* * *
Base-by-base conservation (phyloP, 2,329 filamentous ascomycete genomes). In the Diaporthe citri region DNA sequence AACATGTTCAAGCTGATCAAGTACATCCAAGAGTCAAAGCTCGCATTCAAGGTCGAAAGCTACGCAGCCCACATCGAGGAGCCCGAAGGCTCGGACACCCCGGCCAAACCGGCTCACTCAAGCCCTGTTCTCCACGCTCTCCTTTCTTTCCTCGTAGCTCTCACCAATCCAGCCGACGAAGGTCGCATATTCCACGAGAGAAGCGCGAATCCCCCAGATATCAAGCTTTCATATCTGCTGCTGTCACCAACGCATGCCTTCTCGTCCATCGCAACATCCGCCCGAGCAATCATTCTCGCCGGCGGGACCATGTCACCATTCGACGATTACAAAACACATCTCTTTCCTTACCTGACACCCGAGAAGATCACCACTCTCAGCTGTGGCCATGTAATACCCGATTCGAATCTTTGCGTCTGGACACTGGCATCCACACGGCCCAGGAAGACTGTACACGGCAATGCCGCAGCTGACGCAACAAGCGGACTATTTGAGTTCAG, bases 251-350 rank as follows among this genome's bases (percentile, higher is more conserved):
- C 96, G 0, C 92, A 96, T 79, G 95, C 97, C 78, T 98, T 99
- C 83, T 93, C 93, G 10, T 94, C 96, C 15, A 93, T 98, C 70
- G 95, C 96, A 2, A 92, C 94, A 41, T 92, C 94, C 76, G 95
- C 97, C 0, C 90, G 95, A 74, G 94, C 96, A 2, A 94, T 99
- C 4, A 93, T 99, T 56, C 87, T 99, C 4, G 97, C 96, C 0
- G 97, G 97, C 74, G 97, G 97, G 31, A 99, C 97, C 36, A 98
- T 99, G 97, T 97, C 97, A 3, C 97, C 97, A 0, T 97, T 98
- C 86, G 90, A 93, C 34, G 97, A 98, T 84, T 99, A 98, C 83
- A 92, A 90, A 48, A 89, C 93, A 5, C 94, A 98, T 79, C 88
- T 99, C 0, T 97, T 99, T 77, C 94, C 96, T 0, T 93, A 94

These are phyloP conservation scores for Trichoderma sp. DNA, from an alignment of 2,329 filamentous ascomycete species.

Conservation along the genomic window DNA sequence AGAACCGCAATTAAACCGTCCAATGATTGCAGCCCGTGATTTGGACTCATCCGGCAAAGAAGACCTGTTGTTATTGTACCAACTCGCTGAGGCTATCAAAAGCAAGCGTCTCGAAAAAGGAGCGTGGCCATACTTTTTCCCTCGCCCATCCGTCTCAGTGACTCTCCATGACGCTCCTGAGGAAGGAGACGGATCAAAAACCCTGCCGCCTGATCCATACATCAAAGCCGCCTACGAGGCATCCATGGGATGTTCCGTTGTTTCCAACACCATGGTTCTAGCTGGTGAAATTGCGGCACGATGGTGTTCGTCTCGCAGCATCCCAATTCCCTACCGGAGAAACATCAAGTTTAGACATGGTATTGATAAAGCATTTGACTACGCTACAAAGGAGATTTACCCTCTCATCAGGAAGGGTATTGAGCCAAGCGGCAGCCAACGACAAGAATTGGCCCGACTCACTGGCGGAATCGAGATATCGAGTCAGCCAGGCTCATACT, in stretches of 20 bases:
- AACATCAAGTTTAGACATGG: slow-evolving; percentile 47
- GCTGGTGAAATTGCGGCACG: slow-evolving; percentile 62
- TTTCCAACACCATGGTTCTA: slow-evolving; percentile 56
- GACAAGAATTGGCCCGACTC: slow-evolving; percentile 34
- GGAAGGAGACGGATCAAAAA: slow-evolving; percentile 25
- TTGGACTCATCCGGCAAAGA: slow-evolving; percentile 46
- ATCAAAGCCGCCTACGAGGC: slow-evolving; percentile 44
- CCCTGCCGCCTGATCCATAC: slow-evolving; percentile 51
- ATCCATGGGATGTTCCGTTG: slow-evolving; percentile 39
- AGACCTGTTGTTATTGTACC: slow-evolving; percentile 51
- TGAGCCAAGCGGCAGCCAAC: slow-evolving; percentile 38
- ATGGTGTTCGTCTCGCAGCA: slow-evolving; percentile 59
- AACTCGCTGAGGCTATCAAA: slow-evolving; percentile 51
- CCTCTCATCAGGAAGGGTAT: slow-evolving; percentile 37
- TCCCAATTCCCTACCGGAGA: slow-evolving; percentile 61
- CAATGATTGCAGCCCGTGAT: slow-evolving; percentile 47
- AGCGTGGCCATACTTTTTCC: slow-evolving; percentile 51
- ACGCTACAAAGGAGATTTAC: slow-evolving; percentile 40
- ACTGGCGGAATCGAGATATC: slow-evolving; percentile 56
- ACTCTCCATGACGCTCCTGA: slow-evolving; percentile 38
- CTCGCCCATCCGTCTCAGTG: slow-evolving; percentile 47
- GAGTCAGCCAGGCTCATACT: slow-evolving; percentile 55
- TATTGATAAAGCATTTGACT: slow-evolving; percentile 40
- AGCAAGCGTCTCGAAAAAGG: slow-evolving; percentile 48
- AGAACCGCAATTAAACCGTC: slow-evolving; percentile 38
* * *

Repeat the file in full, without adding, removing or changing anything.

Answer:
Base-by-base conservation (phyloP, 2,329 filamentous ascomycete genomes). In the Diaporthe citri region DNA sequence AACATGTTCAAGCTGATCAAGTACATCCAAGAGTCAAAGCTCGCATTCAAGGTCGAAAGCTACGCAGCCCACATCGAGGAGCCCGAAGGCTCGGACACCCCGGCCAAACCGGCTCACTCAAGCCCTGTTCTCCACGCTCTCCTTTCTTTCCTCGTAGCTCTCACCAATCCAGCCGACGAAGGTCGCATATTCCACGAGAGAAGCGCGAATCCCCCAGATATCAAGCTTTCATATCTGCTGCTGTCACCAACGCATGCCTTCTCGTCCATCGCAACATCCGCCCGAGCAATCATTCTCGCCGGCGGGACCATGTCACCATTCGACGATTACAAAACACATCTCTTTCCTTACCTGACACCCGAGAAGATCACCACTCTCAGCTGTGGCCATGTAATACCCGATTCGAATCTTTGCGTCTGGACACTGGCATCCACACGGCCCAGGAAGACTGTACACGGCAATGCCGCAGCTGACGCAACAAGCGGACTATTTGAGTTCAG, bases 251-350 rank as follows among this genome's bases (percentile, higher is more conserved):
- C 96, G 0, C 92, A 96, T 79, G 95, C 97, C 78, T 98, T 99
- C 83, T 93, C 93, G 10, T 94, C 96, C 15, A 93, T 98, C 70
- G 95, C 96, A 2, A 92, C 94, A 41, T 92, C 94, C 76, G 95
- C 97, C 0, C 90, G 95, A 74, G 94, C 96, A 2, A 94, T 99
- C 4, A 93, T 99, T 56, C 87, T 99, C 4, G 97, C 96, C 0
- G 97, G 97, C 74, G 97, G 97, G 31, A 99, C 97, C 36, A 98
- T 99, G 97, T 97, C 97, A 3, C 97, C 97, A 0, T 97, T 98
- C 86, G 90, A 93, C 34, G 97, A 98, T 84, T 99, A 98, C 83
- A 92, A 90, A 48, A 89, C 93, A 5, C 94, A 98, T 79, C 88
- T 99, C 0, T 97, T 99, T 77, C 94, C 96, T 0, T 93, A 94

These are phyloP conservation scores for Trichoderma sp. DNA, from an alignment of 2,329 filamentous ascomycete species.

Conservation along the genomic window DNA sequence AGAACCGCAATTAAACCGTCCAATGATTGCAGCCCGTGATTTGGACTCATCCGGCAAAGAAGACCTGTTGTTATTGTACCAACTCGCTGAGGCTATCAAAAGCAAGCGTCTCGAAAAAGGAGCGTGGCCATACTTTTTCCCTCGCCCATCCGTCTCAGTGACTCTCCATGACGCTCCTGAGGAAGGAGACGGATCAAAAACCCTGCCGCCTGATCCATACATCAAAGCCGCCTACGAGGCATCCATGGGATGTTCCGTTGTTTCCAACACCATGGTTCTAGCTGGTGAAATTGCGGCACGATGGTGTTCGTCTCGCAGCATCCCAATTCCCTACCGGAGAAACATCAAGTTTAGACATGGTATTGATAAAGCATTTGACTACGCTACAAAGGAGATTTACCCTCTCATCAGGAAGGGTATTGAGCCAAGCGGCAGCCAACGACAAGAATTGGCCCGACTCACTGGCGGAATCGAGATATCGAGTCAGCCAGGCTCATACT, in stretches of 20 bases:
- AACATCAAGTTTAGACATGG: slow-evolving; percentile 47
- GCTGGTGAAATTGCGGCACG: slow-evolving; percentile 62
- TTTCCAACACCATGGTTCTA: slow-evolving; percentile 56
- GACAAGAATTGGCCCGACTC: slow-evolving; percentile 34
- GGAAGGAGACGGATCAAAAA: slow-evolving; percentile 25
- TTGGACTCATCCGGCAAAGA: slow-evolving; percentile 46
- ATCAAAGCCGCCTACGAGGC: slow-evolving; percentile 44
- CCCTGCCGCCTGATCCATAC: slow-evolving; percentile 51
- ATCCATGGGATGTTCCGTTG: slow-evolving; percentile 39
- AGACCTGTTGTTATTGTACC: slow-evolving; percentile 51
- TGAGCCAAGCGGCAGCCAAC: slow-evolving; percentile 38
- ATGGTGTTCGTCTCGCAGCA: slow-evolving; percentile 59
- AACTCGCTGAGGCTATCAAA: slow-evolving; percentile 51
- CCTCTCATCAGGAAGGGTAT: slow-evolving; percentile 37
- TCCCAATTCCCTACCGGAGA: slow-evolving; percentile 61
- CAATGATTGCAGCCCGTGAT: slow-evolving; percentile 47
- AGCGTGGCCATACTTTTTCC: slow-evolving; percentile 51
- ACGCTACAAAGGAGATTTAC: slow-evolving; percentile 40
- ACTGGCGGAATCGAGATATC: slow-evolving; percentile 56
- ACTCTCCATGACGCTCCTGA: slow-evolving; percentile 38
- CTCGCCCATCCGTCTCAGTG: slow-evolving; percentile 47
- GAGTCAGCCAGGCTCATACT: slow-evolving; percentile 55
- TATTGATAAAGCATTTGACT: slow-evolving; percentile 40
- AGCAAGCGTCTCGAAAAAGG: slow-evolving; percentile 48
- AGAACCGCAATTAAACCGTC: slow-evolving; percentile 38